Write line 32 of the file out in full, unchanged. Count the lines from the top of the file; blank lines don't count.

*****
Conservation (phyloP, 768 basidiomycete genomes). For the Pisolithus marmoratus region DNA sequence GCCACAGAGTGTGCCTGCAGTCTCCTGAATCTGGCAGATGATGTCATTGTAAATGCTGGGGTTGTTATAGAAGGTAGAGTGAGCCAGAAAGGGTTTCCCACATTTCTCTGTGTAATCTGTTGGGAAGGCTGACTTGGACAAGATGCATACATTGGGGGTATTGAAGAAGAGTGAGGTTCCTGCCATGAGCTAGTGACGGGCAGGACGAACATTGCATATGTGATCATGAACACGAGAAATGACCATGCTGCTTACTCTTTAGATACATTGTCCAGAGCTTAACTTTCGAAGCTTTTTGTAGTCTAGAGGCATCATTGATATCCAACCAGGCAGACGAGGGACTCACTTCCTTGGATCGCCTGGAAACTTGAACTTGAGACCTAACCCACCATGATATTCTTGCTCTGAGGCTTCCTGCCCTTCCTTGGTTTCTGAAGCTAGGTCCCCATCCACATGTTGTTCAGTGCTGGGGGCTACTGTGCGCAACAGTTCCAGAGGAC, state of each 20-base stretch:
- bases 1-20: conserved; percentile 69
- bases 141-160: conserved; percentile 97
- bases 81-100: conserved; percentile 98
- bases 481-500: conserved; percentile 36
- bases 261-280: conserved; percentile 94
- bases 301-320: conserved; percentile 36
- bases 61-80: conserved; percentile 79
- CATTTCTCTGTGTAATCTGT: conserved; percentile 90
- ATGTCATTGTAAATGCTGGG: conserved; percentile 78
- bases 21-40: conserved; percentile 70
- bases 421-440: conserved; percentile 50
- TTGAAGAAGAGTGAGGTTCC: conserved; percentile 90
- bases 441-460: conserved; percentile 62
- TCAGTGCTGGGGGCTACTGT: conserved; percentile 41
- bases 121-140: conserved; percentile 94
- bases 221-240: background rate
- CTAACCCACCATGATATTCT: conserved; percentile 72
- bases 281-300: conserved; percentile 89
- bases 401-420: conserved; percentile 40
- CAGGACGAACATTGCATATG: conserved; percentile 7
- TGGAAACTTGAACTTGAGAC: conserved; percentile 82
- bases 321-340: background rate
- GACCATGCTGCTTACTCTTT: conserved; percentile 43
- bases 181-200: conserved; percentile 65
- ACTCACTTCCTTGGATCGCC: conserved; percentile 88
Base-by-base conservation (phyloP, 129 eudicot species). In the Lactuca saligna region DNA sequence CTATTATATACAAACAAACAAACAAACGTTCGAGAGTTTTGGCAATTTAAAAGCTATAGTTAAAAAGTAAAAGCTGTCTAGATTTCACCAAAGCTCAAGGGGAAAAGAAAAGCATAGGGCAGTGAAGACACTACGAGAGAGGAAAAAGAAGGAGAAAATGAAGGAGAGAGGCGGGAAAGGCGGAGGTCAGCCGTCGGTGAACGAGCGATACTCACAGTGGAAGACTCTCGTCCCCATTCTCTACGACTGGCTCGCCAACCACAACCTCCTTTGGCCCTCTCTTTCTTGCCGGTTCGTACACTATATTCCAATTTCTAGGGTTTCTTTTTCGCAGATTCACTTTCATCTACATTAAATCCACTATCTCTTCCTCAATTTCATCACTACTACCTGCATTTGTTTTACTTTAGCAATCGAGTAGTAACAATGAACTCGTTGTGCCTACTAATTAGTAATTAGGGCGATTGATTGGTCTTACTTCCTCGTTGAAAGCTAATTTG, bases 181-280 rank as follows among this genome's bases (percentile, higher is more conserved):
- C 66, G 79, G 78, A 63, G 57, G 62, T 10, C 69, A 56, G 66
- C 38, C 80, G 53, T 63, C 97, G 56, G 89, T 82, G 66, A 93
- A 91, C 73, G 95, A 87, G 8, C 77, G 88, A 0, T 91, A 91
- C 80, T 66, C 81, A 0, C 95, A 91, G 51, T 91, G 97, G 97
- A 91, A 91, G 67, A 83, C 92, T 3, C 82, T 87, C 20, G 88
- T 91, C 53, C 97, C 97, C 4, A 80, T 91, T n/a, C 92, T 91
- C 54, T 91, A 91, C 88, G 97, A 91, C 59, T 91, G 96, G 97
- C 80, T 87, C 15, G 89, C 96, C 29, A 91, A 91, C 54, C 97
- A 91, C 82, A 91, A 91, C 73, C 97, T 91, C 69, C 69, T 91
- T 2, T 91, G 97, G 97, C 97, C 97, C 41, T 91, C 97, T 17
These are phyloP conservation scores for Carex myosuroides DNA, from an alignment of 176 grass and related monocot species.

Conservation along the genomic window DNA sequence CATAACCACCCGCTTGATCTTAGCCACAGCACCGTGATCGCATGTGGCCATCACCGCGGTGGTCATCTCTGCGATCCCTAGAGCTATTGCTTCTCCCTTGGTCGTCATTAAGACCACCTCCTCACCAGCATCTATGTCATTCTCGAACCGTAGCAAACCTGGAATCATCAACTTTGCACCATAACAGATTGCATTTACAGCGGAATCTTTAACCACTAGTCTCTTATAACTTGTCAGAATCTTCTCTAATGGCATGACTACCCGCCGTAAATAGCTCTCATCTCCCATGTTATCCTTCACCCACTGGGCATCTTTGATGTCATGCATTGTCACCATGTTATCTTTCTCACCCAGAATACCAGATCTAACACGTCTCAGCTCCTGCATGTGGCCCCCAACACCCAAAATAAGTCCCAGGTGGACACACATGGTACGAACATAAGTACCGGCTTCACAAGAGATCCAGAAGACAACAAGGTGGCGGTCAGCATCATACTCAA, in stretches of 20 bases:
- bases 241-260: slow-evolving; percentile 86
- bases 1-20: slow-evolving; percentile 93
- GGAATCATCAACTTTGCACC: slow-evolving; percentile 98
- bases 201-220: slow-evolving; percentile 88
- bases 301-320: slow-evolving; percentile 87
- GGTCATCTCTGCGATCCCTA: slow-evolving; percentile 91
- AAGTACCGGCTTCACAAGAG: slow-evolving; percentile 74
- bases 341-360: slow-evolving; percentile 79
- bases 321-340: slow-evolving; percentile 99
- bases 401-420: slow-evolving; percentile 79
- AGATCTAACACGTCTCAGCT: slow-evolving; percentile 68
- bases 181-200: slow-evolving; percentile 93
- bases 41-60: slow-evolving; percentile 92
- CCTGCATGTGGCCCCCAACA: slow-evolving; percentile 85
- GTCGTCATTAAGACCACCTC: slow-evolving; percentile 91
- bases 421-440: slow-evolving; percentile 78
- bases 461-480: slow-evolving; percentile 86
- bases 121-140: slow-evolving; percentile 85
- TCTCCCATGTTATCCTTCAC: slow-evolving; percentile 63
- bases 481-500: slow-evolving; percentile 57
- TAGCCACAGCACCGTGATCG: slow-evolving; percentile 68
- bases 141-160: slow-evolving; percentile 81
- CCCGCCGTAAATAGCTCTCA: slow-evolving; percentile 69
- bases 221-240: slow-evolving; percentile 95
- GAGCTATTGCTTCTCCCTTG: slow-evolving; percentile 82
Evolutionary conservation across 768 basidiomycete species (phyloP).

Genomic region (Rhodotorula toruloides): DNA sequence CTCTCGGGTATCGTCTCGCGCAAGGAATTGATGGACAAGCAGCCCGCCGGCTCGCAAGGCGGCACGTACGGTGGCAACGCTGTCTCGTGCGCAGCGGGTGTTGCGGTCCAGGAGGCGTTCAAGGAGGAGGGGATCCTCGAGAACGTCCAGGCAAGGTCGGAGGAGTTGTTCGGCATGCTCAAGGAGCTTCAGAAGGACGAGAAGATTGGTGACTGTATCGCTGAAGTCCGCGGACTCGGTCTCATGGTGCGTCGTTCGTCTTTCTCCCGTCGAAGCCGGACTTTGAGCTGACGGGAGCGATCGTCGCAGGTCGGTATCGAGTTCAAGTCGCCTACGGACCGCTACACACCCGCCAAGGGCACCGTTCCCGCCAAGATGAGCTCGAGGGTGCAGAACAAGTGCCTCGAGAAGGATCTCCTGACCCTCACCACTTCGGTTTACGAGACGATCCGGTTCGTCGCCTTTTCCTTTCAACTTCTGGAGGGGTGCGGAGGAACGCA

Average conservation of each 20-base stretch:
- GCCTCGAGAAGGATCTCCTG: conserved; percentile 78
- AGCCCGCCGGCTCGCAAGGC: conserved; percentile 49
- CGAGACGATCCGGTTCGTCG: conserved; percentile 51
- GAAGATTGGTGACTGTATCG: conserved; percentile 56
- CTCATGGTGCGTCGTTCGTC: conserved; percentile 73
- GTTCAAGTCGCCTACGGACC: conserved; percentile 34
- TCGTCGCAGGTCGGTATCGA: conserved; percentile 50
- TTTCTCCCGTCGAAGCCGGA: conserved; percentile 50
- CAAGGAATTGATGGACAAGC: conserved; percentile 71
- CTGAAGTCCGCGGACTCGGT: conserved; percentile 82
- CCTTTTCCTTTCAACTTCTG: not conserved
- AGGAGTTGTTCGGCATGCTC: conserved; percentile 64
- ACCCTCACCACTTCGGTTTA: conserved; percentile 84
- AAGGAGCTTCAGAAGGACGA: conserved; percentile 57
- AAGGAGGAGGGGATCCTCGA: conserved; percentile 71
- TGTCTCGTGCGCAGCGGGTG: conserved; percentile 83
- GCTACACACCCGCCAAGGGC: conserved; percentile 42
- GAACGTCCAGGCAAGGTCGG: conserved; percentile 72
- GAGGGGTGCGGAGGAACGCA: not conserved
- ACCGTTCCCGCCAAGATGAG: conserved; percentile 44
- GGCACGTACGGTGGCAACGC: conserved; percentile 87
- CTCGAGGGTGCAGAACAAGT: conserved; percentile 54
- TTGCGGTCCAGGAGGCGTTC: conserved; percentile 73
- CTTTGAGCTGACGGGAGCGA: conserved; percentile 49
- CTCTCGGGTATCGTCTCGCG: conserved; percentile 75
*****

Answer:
- A 91, A 91, G 67, A 83, C 92, T 3, C 82, T 87, C 20, G 88